Date of Award


Document Type

Doctoral Dissertation

Degree Name

Education, Ed.D.



First Advisor

Julie Kalnin

LC Subjects

Literacy--Study and teaching (Early childhood); Early childhood teachers--Training of; Early childhood educators; Career development


There is a significant body of research that identifies a gap in early literacy content knowledge between the teaching profession and that held by the research community. Shulman’s (1986) PCK framework identifies pedagogical knowledge and content knowledge as the two main headings for teacher professional knowledge. The purpose of this study is to investigate the development of early literacy specialized content knowledge using relative teacher strengths in their pedagogical knowledge with in a conceptual professional development framework called Interval Learning. The study involved four Grade 1 teachers in the pilot phase and eight Kindergarten teachers in the main research participating in a mixed-methods design. Data Collection included teacher subject matter knowledge measured using Moats and Foorman’s (2003) Survey of Language Constructs Related to Literacy Acquisition, through semi- structured small group and individual interviews, and teacher created concept maps on early literacy. Student data was gathered using the WRAT IV Word Reading abilities subtest for G1 students and the TOPA II for the GK students. Data sets were analyzed independently. Quantitative analyses involved descriptive statistics, and T-tests due to small sample sizes. Qualitative data was analyzed inductively (using pattern coding) and deductively using key terms from the literature. Following individual analysis, quantitative and qualitative data analyses were converged to triangulate findings across data type. Findings in the study identified that teacher early literacy specialized content knowledge can be influenced through the application of the interval learning process. The study also informs the importance of teacher belief understood through reflection and student performance in teacher growth. Implications include expanding understandings the interplay of teacher knowledge, pedagogy, and beliefs within professional development models.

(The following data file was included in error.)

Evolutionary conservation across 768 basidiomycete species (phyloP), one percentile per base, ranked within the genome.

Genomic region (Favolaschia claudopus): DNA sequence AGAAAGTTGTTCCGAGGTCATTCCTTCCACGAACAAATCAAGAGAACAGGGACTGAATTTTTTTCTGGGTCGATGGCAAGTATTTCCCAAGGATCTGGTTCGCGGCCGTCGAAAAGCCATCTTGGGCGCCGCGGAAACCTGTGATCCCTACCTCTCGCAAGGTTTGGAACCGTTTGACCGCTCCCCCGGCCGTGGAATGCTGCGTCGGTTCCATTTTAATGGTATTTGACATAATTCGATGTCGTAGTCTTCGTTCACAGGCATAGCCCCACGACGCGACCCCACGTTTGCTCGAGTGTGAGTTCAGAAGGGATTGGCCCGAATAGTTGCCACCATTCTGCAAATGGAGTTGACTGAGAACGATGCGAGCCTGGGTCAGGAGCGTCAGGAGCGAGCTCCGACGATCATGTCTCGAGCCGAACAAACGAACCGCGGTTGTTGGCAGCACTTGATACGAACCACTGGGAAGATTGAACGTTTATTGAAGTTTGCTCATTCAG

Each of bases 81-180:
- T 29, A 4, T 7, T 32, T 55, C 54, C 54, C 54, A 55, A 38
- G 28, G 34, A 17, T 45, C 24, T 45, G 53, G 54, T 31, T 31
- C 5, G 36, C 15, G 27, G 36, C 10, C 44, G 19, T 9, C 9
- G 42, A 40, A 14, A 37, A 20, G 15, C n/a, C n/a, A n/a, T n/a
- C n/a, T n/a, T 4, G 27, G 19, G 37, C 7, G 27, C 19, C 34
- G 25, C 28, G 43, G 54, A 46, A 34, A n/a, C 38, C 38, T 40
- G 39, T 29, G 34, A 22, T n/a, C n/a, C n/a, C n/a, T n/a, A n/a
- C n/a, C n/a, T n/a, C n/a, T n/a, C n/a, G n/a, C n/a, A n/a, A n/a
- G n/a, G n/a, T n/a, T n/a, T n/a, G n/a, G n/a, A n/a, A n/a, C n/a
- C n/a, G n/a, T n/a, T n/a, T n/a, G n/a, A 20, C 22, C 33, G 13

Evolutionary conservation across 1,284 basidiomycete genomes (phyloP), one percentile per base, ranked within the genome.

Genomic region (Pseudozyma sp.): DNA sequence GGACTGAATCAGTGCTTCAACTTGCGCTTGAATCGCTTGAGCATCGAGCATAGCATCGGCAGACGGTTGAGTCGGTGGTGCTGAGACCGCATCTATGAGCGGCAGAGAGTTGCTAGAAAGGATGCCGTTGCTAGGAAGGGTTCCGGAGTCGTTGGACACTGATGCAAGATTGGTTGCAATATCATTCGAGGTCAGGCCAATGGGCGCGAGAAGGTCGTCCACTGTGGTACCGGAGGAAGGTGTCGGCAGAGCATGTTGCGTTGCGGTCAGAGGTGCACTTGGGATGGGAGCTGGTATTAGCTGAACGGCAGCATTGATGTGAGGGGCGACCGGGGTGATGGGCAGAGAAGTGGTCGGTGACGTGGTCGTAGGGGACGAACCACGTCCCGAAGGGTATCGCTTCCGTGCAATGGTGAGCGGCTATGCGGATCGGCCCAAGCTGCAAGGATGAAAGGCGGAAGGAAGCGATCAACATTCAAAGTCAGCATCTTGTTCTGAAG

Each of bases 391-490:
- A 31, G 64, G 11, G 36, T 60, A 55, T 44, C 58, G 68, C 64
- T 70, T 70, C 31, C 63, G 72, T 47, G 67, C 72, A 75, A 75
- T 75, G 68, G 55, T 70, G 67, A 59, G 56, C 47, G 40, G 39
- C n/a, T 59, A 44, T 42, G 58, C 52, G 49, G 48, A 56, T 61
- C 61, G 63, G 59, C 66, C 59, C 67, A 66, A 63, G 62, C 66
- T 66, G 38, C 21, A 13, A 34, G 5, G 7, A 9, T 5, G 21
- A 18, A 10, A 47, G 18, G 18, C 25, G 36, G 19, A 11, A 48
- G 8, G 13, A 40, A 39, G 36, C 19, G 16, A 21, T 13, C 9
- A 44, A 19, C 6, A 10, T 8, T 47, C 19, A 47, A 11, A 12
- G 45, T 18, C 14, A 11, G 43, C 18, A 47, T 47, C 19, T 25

Copyright for this work is retained by the author.